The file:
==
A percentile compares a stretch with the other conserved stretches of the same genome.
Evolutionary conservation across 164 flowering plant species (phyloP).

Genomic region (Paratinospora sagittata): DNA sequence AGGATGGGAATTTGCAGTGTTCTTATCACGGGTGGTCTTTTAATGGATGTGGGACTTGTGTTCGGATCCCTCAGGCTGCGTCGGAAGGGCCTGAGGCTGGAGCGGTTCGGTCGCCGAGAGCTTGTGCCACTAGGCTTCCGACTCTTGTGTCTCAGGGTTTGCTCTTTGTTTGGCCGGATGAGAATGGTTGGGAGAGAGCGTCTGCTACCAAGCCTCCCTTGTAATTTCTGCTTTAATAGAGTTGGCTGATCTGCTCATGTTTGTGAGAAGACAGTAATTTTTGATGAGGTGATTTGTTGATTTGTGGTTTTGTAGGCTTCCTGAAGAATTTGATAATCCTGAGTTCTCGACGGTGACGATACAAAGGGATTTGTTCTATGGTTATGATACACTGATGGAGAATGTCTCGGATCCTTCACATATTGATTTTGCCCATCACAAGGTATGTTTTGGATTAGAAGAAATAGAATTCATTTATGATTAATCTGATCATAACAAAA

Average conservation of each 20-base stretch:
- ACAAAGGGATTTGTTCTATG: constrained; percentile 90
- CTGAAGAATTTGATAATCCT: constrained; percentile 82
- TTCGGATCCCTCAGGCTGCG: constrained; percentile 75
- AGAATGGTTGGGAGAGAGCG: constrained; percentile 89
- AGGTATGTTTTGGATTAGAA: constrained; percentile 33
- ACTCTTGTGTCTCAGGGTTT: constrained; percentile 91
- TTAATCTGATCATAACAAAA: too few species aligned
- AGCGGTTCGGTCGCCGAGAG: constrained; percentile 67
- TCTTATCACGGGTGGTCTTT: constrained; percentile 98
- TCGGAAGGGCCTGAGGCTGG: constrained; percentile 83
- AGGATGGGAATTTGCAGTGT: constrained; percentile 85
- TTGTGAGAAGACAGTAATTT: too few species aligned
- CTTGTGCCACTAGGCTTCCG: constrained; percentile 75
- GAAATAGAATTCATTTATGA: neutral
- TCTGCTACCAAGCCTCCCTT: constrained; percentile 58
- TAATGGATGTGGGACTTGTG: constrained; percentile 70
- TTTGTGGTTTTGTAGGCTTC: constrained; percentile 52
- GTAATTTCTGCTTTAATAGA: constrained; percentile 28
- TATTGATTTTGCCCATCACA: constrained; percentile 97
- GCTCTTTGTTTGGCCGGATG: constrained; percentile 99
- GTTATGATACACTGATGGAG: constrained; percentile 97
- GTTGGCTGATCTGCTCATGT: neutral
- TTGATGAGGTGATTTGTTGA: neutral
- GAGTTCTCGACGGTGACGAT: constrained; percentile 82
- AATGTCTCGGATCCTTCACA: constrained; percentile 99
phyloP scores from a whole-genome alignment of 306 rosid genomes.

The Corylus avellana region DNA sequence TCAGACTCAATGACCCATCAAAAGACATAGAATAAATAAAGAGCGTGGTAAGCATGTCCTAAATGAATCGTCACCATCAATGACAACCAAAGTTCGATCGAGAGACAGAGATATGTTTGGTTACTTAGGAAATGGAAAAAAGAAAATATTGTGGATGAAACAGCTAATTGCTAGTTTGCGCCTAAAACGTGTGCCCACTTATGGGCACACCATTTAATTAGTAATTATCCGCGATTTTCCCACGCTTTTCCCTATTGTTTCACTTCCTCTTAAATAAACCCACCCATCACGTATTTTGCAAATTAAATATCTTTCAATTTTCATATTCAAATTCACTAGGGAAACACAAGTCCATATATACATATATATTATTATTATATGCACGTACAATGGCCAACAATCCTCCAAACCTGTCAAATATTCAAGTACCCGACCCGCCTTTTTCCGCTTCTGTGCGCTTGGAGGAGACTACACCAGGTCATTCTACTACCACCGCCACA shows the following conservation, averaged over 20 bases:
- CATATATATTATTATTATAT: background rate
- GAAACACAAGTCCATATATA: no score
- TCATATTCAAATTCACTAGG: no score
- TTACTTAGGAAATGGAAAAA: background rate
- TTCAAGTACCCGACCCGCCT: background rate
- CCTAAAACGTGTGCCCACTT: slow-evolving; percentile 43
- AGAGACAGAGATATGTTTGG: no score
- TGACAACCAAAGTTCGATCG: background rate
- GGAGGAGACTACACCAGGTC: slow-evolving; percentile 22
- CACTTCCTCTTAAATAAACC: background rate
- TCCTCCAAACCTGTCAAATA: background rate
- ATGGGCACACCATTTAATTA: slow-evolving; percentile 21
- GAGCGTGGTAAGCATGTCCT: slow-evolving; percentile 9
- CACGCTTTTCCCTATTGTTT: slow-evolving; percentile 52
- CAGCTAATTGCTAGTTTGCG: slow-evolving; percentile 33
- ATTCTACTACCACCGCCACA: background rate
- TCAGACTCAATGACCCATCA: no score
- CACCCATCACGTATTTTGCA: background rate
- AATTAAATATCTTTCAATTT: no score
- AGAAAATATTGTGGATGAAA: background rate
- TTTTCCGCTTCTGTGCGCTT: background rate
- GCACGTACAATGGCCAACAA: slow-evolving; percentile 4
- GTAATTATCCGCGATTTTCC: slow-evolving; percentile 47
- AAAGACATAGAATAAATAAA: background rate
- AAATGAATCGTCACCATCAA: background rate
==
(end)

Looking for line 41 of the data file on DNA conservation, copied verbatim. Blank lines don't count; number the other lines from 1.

- CACTTCCTCTTAAATAAACC: background rate